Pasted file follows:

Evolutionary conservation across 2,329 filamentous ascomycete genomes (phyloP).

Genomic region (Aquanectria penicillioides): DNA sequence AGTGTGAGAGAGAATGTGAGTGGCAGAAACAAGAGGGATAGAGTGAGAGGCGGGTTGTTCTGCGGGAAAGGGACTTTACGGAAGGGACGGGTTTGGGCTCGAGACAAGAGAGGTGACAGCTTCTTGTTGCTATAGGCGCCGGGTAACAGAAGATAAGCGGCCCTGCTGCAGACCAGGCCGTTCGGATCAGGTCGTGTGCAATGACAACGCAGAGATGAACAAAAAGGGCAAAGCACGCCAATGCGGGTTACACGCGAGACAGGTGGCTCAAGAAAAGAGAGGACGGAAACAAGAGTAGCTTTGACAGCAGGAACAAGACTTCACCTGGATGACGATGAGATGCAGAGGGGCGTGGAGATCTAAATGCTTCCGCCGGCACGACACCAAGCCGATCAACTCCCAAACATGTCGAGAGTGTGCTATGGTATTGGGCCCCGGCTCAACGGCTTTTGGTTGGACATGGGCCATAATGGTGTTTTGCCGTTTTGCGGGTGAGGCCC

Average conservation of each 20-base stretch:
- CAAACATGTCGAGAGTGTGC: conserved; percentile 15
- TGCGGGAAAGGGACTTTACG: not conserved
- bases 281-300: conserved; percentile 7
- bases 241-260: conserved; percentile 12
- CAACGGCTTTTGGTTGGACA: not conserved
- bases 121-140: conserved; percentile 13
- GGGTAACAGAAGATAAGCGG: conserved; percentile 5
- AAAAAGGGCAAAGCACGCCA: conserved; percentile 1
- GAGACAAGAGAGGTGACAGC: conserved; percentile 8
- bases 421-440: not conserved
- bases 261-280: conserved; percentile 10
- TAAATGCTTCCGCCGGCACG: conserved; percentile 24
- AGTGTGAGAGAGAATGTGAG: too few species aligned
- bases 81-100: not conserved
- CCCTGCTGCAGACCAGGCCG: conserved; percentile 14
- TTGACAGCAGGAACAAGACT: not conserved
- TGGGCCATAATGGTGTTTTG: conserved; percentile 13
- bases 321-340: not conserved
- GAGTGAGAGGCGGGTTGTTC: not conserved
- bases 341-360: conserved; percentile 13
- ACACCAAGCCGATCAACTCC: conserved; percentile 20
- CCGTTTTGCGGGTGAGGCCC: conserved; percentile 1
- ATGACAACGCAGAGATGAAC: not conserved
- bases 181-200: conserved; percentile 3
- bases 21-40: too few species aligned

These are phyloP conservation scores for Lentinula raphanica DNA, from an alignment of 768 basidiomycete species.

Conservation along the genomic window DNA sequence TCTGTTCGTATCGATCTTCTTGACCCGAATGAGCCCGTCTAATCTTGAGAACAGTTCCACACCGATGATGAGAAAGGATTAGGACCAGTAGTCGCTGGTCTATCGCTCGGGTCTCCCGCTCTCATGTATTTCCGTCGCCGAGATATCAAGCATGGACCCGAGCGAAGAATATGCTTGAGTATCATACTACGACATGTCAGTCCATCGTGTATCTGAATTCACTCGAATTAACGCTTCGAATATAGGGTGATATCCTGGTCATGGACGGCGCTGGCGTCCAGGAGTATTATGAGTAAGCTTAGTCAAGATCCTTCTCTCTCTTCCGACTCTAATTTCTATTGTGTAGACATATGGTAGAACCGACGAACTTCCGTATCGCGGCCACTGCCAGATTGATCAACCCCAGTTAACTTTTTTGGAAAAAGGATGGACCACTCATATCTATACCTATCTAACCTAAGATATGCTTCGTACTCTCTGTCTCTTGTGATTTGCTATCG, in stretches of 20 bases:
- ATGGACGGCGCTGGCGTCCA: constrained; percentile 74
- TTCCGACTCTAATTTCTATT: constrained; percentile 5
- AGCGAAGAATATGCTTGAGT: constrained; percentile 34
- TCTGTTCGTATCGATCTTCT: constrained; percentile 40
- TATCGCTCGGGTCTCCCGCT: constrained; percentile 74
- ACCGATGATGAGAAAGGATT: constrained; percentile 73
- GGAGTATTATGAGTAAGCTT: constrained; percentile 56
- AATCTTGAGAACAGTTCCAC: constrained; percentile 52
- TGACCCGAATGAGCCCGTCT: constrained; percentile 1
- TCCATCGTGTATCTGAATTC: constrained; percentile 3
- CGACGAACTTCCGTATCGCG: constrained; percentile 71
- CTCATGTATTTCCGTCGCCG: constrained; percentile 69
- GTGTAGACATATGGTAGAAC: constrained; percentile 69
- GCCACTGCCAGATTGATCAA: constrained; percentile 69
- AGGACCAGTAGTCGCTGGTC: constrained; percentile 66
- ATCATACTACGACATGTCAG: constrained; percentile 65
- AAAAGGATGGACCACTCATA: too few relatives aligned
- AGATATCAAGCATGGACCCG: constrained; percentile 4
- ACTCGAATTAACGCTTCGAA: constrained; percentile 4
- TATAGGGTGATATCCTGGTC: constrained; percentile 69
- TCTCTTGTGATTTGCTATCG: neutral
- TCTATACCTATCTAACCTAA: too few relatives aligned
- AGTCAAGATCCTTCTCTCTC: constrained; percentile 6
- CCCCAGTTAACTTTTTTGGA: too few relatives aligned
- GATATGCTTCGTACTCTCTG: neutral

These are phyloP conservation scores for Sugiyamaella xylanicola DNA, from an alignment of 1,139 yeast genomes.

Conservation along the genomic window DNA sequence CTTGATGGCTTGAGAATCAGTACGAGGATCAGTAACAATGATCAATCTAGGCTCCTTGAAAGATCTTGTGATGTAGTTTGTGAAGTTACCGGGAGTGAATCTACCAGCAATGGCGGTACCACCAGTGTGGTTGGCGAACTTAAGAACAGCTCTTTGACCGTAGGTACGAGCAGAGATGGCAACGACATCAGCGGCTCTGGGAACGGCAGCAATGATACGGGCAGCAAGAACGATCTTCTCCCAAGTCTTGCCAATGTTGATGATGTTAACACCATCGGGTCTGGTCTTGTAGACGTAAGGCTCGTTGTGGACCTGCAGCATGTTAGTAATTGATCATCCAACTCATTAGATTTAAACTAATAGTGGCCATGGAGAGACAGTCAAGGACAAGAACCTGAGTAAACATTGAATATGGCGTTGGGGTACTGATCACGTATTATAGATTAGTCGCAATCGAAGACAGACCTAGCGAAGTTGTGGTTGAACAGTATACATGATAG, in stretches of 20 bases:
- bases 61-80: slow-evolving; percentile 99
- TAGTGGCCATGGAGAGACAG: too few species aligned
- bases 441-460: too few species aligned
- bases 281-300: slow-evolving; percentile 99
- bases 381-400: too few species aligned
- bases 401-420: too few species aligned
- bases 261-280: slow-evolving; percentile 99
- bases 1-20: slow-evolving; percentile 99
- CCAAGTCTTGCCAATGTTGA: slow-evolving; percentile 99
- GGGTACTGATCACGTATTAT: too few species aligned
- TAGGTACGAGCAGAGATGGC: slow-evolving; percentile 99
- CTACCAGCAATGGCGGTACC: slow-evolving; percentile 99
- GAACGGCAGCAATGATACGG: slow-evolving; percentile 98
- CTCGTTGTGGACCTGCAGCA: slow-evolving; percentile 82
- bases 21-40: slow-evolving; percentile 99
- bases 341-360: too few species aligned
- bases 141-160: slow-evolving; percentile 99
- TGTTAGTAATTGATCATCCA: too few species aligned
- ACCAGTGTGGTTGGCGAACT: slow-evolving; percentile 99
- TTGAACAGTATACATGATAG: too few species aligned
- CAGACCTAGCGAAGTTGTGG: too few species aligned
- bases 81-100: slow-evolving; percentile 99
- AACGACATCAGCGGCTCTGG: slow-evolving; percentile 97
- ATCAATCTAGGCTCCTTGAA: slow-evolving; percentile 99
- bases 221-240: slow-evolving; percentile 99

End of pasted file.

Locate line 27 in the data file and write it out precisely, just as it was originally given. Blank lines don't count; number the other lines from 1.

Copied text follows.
- bases 181-200: conserved; percentile 3